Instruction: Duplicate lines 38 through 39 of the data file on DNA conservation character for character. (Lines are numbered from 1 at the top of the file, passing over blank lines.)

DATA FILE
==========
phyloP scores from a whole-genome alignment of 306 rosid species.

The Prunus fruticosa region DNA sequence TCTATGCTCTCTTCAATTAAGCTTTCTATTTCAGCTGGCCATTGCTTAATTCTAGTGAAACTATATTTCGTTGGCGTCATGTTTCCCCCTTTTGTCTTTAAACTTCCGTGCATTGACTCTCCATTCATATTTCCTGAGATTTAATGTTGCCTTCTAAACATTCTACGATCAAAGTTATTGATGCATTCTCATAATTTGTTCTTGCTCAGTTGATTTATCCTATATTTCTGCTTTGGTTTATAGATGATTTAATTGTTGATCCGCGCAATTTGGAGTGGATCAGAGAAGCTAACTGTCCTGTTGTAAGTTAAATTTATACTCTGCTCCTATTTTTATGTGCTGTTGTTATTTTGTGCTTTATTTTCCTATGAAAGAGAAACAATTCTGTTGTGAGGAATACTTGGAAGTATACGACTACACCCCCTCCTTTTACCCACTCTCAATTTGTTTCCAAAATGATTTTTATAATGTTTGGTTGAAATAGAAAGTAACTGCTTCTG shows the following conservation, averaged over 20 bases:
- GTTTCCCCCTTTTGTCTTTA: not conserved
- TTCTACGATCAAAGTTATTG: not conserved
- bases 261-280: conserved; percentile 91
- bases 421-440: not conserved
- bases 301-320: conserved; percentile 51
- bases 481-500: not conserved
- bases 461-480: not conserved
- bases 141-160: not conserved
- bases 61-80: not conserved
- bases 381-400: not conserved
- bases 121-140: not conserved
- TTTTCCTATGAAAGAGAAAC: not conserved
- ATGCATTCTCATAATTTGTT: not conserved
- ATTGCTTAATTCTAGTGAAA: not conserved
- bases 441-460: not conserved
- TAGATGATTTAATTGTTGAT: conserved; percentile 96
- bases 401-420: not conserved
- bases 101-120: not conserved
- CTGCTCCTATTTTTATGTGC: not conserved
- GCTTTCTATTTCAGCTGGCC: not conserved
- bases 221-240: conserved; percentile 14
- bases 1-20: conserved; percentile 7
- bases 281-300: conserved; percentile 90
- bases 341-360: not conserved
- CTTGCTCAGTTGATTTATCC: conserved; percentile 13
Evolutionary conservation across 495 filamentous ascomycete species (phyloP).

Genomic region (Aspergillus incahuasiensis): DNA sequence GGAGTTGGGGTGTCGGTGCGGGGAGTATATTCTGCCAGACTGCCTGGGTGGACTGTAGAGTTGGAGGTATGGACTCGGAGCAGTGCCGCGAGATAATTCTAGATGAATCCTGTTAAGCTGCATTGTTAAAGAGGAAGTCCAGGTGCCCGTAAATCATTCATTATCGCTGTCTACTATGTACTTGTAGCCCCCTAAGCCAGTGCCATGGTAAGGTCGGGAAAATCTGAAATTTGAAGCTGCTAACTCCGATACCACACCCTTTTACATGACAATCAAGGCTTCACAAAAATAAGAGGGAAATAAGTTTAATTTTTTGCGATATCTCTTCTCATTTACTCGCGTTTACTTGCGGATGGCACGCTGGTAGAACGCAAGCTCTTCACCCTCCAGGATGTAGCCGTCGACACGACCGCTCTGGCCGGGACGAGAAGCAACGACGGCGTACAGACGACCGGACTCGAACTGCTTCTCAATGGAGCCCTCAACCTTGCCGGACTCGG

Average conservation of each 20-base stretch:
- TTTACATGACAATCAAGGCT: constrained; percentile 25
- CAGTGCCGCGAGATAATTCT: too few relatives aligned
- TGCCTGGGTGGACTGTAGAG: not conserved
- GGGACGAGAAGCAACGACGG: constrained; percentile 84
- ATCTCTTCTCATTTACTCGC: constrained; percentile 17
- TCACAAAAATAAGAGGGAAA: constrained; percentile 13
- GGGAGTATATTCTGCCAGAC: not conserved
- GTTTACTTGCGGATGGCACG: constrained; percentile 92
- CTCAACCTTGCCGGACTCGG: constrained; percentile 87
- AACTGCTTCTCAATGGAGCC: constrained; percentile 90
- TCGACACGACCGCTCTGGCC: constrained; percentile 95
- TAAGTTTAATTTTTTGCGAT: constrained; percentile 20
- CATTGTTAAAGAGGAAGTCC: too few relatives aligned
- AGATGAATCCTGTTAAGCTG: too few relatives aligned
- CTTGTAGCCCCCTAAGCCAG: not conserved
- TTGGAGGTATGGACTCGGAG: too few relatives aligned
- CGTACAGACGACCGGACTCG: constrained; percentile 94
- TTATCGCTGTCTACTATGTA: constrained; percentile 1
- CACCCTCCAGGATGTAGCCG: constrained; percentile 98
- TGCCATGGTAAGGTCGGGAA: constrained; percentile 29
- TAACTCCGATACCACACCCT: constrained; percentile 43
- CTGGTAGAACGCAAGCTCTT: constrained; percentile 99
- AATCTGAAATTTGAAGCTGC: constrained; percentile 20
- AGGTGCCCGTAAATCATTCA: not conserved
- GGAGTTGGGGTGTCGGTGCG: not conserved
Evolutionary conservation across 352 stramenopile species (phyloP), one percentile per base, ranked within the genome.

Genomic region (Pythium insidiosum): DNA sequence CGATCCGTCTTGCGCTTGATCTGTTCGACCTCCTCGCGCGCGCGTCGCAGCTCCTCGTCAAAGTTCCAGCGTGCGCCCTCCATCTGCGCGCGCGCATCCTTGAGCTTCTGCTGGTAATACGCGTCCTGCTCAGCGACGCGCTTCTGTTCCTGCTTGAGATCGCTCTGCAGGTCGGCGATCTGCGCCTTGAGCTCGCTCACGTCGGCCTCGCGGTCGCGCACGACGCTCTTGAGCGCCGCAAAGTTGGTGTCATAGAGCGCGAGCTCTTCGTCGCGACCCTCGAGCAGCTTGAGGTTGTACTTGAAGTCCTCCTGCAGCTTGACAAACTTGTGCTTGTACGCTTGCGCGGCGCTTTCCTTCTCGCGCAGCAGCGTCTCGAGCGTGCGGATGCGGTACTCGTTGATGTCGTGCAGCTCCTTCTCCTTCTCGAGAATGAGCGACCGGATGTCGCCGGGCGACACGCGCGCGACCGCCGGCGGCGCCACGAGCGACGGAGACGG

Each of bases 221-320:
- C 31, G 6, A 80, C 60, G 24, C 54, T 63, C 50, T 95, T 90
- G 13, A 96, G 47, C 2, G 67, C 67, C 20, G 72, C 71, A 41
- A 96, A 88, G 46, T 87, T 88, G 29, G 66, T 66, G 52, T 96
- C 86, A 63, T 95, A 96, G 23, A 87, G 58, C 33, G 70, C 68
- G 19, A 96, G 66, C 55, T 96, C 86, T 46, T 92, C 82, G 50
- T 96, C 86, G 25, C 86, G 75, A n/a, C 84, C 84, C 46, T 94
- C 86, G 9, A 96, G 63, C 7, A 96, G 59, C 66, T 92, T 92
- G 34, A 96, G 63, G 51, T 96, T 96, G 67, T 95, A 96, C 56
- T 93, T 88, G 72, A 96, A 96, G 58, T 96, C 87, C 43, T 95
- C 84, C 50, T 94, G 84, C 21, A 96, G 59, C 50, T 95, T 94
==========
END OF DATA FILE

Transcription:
- GTTTACTTGCGGATGGCACG: constrained; percentile 92
- CTCAACCTTGCCGGACTCGG: constrained; percentile 87